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More Than One Million Evacuated as Deadly Hagupit Lashes Philippines

By By Eric Leister, Meteorologist
December 11, 2014, 5:47:49 AM EST

A very dangerous situation is continuing to unfold in the Philippines as Hagupit, locally known as Ruby, continues to impact the nation. More than 30 million people have already been impacted by this cyclone.

As many as 24 people died due to the typhoon, now a tropical storm, government and disaster relief officials said.

Twenty-one of those people died in Borongan, Samar, according to the Philippine Red Cross.

Earlier updates from the National Disaster Risk Reduction and Management Council (NDRRMC) said there were two other deaths as a result of Hagupit and that more than 1 million people are being served inside and outside of evacuation centers.


Hagupit made landfall in the province of Eastern Samar, just to the north of where Haiyan made landfall last year. Since landfall, Hagupit has continued a gradual weakening trend, but it remains a very dangerous system.

Hagupit was downgraded from a typhoon to a tropical storm on Sunday evening, but continued to impact the Philippines with windswept rain.

With landfall farther north, the areas hardest-hit by Haiyan escaped the worst tidal surge from Hagupit but were still impacted by heavy rainfall; this includes the city of Tacloban which was devastated by Haiyan. Many other areas are still trying to recover from Haiyan, leaving them more vulnerable to the impacts of Hagupit.


The system is moving away from the Philippines which is good news. However, it is doing so in a slow fashion which is prolonging the dangers for parts of the nation. The north-central Philippines continue to experience heavy rainfall and locally damaging winds, which is further increasing the overall damage and impacts of the storm.


Despite passing to the south of Manila, the city will still see bands of heavy rainfall and gusty thunderstorms, though significant damage is not expected in the city due the weakening of the cyclone as it pulls away from the Philippines.

Rainfall has already produced dramatic flooding along the path of Hagupit with 150-300 mm (6-12 inches) falling across much of Visayas as well as southern and eastern Luzon and Mindoro.

"Some places are likely to have over 20 inches of rainfall because of the slow nature of the storm," said Meteorologist Matthew Rinde.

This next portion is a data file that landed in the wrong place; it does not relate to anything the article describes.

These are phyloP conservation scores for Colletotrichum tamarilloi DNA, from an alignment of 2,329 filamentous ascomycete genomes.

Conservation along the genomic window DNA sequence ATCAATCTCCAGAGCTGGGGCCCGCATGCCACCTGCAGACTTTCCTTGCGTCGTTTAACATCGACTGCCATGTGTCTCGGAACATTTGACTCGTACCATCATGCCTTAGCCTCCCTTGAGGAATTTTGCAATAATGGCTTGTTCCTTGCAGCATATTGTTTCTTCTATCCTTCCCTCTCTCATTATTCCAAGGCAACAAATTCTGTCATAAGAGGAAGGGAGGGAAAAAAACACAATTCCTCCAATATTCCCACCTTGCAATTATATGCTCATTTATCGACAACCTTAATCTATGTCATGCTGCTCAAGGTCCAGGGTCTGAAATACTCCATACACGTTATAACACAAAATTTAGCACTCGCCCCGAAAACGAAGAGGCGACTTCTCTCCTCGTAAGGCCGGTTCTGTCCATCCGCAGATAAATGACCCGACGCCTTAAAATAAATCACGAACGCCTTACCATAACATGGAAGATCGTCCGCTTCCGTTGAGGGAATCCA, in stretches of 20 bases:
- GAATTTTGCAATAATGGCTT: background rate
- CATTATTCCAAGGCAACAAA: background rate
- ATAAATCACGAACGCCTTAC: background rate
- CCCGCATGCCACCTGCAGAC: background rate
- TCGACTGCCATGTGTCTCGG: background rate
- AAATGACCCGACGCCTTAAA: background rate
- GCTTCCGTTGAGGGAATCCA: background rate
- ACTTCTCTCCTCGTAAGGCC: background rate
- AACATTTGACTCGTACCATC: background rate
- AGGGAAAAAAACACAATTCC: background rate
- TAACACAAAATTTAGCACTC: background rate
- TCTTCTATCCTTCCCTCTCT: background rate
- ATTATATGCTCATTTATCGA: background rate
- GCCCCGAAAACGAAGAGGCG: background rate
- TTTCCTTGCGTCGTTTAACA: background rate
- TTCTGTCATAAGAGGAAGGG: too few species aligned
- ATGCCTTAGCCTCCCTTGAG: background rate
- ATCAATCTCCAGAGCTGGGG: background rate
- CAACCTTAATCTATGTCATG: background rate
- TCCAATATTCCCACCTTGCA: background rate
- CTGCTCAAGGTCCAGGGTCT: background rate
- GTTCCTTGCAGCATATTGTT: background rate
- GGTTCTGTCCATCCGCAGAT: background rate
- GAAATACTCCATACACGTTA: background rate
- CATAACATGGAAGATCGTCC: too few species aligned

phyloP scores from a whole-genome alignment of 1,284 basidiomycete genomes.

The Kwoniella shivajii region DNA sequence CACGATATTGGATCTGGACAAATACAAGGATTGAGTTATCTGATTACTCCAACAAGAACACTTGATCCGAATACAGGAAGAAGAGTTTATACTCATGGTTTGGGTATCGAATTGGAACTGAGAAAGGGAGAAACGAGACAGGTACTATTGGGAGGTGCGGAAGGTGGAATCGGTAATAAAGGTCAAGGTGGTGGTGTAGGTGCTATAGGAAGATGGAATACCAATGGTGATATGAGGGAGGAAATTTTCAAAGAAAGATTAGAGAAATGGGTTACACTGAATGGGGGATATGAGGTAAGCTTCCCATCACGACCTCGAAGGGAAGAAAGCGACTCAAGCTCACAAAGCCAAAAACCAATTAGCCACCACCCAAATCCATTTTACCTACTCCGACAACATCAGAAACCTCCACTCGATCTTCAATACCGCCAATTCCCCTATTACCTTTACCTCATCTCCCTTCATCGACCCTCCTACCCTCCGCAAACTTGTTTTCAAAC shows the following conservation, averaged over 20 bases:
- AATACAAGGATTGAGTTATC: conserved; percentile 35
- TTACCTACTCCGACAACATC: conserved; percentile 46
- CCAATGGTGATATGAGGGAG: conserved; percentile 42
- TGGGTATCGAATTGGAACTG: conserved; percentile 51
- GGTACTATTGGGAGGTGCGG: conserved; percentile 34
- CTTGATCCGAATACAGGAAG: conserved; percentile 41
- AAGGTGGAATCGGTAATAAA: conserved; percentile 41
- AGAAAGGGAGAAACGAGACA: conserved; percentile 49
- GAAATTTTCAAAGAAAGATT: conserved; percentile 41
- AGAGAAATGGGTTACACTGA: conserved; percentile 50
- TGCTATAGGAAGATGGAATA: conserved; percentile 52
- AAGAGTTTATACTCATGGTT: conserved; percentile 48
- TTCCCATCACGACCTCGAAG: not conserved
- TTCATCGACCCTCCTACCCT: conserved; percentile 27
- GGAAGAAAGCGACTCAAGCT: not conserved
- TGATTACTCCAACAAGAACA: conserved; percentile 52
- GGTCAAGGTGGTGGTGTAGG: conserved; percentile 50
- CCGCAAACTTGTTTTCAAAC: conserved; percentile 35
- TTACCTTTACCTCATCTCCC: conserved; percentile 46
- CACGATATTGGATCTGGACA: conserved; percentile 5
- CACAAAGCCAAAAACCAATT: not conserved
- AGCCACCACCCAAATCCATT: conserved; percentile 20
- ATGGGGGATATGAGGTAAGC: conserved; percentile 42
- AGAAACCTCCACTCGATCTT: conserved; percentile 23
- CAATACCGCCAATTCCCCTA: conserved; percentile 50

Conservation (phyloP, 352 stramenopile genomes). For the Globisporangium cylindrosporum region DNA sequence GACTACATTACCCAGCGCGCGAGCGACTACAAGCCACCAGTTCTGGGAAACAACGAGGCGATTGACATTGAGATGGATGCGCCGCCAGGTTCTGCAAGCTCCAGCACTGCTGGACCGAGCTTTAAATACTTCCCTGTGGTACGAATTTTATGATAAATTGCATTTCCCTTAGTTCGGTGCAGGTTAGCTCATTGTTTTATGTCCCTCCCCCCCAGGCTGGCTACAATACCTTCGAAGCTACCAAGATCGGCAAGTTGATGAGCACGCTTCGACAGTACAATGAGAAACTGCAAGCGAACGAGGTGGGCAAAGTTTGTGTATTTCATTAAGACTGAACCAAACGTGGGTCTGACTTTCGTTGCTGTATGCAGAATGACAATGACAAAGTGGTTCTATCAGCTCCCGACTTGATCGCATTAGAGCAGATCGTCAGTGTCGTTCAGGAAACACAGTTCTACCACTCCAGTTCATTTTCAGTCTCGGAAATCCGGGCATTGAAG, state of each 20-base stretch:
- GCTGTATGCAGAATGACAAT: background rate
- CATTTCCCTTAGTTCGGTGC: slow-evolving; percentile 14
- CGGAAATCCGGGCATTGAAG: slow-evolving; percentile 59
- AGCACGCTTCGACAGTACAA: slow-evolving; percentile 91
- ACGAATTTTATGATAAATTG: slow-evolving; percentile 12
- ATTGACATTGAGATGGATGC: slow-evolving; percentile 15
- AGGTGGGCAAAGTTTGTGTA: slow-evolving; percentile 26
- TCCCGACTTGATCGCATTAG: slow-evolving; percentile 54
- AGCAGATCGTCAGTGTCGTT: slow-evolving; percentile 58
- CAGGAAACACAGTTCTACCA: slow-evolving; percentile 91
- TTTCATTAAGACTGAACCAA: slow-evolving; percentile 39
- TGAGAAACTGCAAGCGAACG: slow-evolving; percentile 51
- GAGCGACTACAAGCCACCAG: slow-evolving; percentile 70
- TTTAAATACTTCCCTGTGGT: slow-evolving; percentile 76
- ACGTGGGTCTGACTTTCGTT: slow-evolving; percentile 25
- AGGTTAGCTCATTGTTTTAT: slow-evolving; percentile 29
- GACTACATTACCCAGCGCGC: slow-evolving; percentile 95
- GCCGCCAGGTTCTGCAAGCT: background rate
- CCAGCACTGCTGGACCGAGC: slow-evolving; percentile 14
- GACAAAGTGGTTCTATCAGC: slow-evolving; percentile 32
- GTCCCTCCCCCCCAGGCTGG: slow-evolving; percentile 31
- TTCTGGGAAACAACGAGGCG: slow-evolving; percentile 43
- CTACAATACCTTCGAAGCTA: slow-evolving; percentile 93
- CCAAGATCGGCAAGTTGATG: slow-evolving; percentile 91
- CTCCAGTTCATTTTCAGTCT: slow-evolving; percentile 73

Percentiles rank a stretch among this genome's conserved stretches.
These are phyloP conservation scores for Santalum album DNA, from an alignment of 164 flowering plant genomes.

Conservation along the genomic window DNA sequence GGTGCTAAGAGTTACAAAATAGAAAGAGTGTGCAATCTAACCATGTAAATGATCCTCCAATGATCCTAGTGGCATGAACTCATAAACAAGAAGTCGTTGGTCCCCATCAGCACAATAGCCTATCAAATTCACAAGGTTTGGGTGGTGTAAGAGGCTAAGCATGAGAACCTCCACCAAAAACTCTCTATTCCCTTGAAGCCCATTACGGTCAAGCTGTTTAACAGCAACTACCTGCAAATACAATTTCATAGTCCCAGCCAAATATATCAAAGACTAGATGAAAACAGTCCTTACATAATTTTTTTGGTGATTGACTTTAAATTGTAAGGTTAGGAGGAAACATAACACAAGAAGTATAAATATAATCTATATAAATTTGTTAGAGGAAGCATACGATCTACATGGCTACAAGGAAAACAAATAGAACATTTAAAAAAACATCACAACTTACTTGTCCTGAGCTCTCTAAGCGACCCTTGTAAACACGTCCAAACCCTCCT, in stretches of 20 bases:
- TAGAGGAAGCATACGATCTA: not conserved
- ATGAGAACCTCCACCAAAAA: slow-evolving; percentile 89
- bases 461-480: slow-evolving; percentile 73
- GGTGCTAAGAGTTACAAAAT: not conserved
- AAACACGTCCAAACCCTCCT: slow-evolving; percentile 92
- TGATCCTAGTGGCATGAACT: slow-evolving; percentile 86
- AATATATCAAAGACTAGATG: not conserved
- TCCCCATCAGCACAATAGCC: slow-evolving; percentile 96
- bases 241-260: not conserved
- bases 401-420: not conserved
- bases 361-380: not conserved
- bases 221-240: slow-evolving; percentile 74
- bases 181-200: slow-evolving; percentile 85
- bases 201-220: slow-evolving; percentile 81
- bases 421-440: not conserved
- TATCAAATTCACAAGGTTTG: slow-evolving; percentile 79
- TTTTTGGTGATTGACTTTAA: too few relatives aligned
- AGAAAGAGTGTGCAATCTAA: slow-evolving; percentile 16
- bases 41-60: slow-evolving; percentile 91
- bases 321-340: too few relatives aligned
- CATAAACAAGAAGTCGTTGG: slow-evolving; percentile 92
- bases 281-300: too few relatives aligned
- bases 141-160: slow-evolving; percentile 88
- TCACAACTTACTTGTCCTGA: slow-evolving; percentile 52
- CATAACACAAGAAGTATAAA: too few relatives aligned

As of Sunday evening, local time, rainfall had surpassed 400 mm (16 inches) in Borongan and 350 mm (14 inches) in Catbalogan. Both cities are located on Samar Island where Hagupit made landfall.


This magnitude of rainfall has already produced widespread flooding and mudslides. This danger still threatens the nation due to the slow movement of Hagupit's heavy rain. Mudslides and flooding could result in some areas being cut off from outside aid for several days following this storm. Several road ways have already been closed due to flooding, landslides, and downed trees and powerlines.


Strong winds and saturated ground have already resulted in numerous downed trees and power lines. Power remained out in at least 17 provinces as of Monday evening, local time. Areas hardest hit could be without electricity for a week or longer.

Hagupit is also responsible for hundreds of sea vessels being stranded in ports, while several hundred flights were cancelled from various airports across the Philippines.

Manila, Philippines Detailed Forecast
Philippines Weather Center
Interactive Philippines Weather Satellite


While Hagupit has weakened into a tropical storm, it is still an organized tropical system as it churns to the west of the Philippines. The cyclone will continue westward and could make another landfall with life-threatening impacts in Vietnam late this week.

Prior to its landfall in Vietnam, Hagupit is not expected to restrengthen into a typhoon, making it a much weaker storm than it was when it hit the Philippines. Before landfall in the Philippines, Hagupit strengthened into a super typhoon with sustained winds over 241 kph (150 mph), the equivalent to a Category 4 hurricane in the Atlantic or Eastern Pacific Ocean.

Although the Philippine Atmospheric, Geophysical and Astronomical Services Administration (PAGASA) website was down due to technical problems on Thursday, it is now up and running.

People can also still get important weather information from AccuWeather, as well as the PAGASA Facebook Page and the PAGASA Twitter Page. Meteorologist Courtney Spamer, Jordan Root, and Adam Douty contributed content to this story.

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